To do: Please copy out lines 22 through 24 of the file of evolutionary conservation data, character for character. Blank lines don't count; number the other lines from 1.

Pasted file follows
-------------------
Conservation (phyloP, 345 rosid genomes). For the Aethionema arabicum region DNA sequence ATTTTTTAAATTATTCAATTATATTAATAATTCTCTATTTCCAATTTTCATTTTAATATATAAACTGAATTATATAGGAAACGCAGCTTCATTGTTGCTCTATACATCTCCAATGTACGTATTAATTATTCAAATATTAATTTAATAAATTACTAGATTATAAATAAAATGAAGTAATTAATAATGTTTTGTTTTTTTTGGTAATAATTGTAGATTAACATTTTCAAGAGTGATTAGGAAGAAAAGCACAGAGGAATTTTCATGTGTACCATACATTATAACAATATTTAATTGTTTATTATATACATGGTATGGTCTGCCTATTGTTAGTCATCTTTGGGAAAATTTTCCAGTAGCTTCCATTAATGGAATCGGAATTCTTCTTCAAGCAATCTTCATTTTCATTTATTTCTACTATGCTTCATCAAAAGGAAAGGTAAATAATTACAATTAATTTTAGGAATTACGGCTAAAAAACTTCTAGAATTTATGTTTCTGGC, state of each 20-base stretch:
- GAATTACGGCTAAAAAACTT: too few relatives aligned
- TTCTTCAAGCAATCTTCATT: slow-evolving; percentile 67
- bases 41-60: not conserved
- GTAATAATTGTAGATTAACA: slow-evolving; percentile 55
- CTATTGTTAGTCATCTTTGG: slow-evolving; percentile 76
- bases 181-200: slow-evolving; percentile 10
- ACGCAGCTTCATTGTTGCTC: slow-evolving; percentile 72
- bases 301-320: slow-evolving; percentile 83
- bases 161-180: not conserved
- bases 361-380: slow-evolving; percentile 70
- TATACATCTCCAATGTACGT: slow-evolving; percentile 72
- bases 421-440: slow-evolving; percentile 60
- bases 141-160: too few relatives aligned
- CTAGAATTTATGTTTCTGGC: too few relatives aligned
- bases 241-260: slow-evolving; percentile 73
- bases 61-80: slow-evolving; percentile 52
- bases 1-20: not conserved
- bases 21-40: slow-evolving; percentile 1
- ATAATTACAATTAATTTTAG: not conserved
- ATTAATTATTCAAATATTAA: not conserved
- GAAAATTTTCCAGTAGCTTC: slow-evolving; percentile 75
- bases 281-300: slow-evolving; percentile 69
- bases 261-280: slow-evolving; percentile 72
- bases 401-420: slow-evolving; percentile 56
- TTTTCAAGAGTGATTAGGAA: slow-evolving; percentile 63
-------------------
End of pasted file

- GAAAATTTTCCAGTAGCTTC: slow-evolving; percentile 75
- bases 281-300: slow-evolving; percentile 69
- bases 261-280: slow-evolving; percentile 72